Fat Storage Enzyme Identified
Researchers pursuing the cause of leptin's ability to boost metabolism and shed fat have identified a metabolic switch that appears to tell the body to store or burn fat.
In an article published in the July 12, 2002, issue of the journal Science, Howard Hughes Medical Institute investigator Jeffrey M. Friedman and his colleagues reported that the hormone leptin represses a liver enzyme called stearoyl-CoA desaturase-1 (SCD-1). SCD-1 catalyzes the production of monounsaturated fats from fatty acids in the liver and other tissues. Genetically obese (ob/ob) mice are overweight and show low levels of fat metabolism. In the absence of leptin, the level of SCD-1 rises and more fat is stored in the liver.
Leptin is produced by fat tissue and secreted into the bloodstream, where it travels to the brain and other tissues, causing fat loss and decreased appetite. Friedman's research team cloned the ob gene in 1994 and discovered leptin in 1995. Since then, much of Friedman's research has focused on understanding how leptin exerts its effects on body weight, food intake and metabolism.
In their latest studies, Friedman, Paul Cohen and colleagues at The Rockefeller University and the University of Wisconsin, Madison, employed DNA microarrays to search for genes expressed in the liver that are specifically under the control of leptin.
"We concentrated on the effects of leptin on liver genes because the available evidence suggests that the liver is one of the tissues affected by leptin-triggered signals from the brain," said Friedman. "We wanted to learn more about what those signals are and what mechanisms they activate in the liver."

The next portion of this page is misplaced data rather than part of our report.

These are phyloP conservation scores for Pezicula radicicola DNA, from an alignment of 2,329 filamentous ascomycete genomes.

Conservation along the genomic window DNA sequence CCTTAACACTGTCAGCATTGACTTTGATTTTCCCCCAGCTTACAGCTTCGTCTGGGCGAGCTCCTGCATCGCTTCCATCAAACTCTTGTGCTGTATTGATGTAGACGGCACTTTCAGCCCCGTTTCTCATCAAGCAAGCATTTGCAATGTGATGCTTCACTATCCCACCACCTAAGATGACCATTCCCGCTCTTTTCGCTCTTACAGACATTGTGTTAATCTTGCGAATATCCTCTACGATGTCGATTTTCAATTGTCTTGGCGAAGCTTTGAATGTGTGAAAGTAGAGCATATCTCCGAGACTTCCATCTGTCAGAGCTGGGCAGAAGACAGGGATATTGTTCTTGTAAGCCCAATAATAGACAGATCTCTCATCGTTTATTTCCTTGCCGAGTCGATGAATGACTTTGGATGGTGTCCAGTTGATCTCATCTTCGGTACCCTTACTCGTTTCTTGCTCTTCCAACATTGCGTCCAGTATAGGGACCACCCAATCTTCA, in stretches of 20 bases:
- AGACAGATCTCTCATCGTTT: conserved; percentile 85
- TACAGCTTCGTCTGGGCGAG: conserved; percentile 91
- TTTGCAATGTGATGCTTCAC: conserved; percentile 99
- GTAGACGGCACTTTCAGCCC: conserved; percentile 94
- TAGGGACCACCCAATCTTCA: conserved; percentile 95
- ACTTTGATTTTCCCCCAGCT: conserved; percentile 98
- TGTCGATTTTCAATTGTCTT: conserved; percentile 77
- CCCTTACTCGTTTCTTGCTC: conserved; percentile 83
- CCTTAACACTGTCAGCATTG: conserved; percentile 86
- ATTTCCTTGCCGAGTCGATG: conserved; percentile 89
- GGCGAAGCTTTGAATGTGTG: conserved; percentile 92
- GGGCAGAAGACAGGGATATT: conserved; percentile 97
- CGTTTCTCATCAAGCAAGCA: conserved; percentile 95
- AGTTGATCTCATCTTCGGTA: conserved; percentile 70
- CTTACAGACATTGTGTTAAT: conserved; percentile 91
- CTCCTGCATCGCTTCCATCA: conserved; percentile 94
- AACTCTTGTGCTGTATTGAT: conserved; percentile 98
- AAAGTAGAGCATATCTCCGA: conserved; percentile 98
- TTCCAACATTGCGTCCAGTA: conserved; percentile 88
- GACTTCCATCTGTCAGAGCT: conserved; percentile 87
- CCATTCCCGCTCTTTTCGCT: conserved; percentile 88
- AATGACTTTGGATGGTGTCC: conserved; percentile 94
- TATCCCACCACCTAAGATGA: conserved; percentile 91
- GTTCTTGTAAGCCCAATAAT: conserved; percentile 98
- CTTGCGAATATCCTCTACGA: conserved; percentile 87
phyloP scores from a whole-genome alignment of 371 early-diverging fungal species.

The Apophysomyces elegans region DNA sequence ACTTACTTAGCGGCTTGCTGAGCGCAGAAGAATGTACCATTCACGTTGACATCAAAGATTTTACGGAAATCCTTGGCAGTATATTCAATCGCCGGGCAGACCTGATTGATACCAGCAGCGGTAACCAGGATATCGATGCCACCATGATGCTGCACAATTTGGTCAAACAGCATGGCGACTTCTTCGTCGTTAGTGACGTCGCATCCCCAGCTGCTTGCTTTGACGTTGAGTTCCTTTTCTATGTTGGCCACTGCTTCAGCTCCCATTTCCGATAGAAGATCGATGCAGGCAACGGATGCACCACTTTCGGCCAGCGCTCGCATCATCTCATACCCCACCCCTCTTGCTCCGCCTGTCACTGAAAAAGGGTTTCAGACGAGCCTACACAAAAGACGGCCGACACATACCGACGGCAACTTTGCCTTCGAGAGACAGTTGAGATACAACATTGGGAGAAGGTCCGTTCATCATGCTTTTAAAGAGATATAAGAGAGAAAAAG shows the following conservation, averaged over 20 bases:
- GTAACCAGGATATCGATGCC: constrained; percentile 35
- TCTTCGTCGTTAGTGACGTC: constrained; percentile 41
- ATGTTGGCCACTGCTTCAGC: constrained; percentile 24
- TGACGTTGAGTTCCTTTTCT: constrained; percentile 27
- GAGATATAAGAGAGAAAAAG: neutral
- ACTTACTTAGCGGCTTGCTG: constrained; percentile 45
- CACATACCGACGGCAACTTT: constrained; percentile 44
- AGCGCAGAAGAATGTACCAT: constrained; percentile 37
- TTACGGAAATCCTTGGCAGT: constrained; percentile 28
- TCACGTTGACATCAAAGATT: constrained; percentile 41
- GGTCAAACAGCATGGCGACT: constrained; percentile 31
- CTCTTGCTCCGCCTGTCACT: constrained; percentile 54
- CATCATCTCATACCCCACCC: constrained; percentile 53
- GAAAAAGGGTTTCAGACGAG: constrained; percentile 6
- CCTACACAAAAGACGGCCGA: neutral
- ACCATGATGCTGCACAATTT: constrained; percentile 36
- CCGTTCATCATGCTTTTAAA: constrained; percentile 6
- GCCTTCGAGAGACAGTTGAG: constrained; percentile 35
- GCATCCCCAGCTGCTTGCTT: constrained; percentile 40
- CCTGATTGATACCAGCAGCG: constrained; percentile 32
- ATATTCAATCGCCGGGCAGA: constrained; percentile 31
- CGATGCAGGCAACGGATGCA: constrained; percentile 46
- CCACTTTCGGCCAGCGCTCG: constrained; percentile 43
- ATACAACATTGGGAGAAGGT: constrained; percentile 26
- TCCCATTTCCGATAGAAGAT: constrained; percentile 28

The scientists used DNA microarrays to compare the level of expression of liver genes in two groups of ob/ob mice that lack the leptin gene. One group of ob/ob mice was given leptin and the other "pair-fed" group was given only as much food as the leptin-treated mice ate voluntarily. Thus, the scientists knew that any genes they found to be activated only in the group of mice treated with leptin would be genes under leptin's influence and not merely those triggered by leptin's known effects on feeding.
To pinpoint the most important leptin-activated genes from the mass of data generated by the microarray screening, the researchers used a computer algorithm developed by co-author Nicholas D. Socci. The algorithm ranked activated genes based on three main criteria: the extent of gene activation in the livers of ob/ob mice; the extent of the genes' response to leptin treatment; and the difference in gene activity in the two groups of mice. These rankings led to the identification of several dozen major genes, of which SCD-1 was most prominent.
"Seeing SCD-1 at the top of the list didn't necessarily suggest a particularly compelling hypothesis to us in advance," said Friedman. "On the other hand, the gene does play a role in fat metabolism, which was the pathway we wanted to explore. And, there was already a mouse strain in which the gene for SCD-1 is knocked out, enabling us to explore its effects."
Co-author James M. Ntambi and his colleagues at the University of Wisconsin, Madison, determined that leptin treatment of ob/ob mice suppressed SCD-1 levels in the animals' livers. Furthermore, when the researchers bred ob/ob mice with an SCD-1-knockout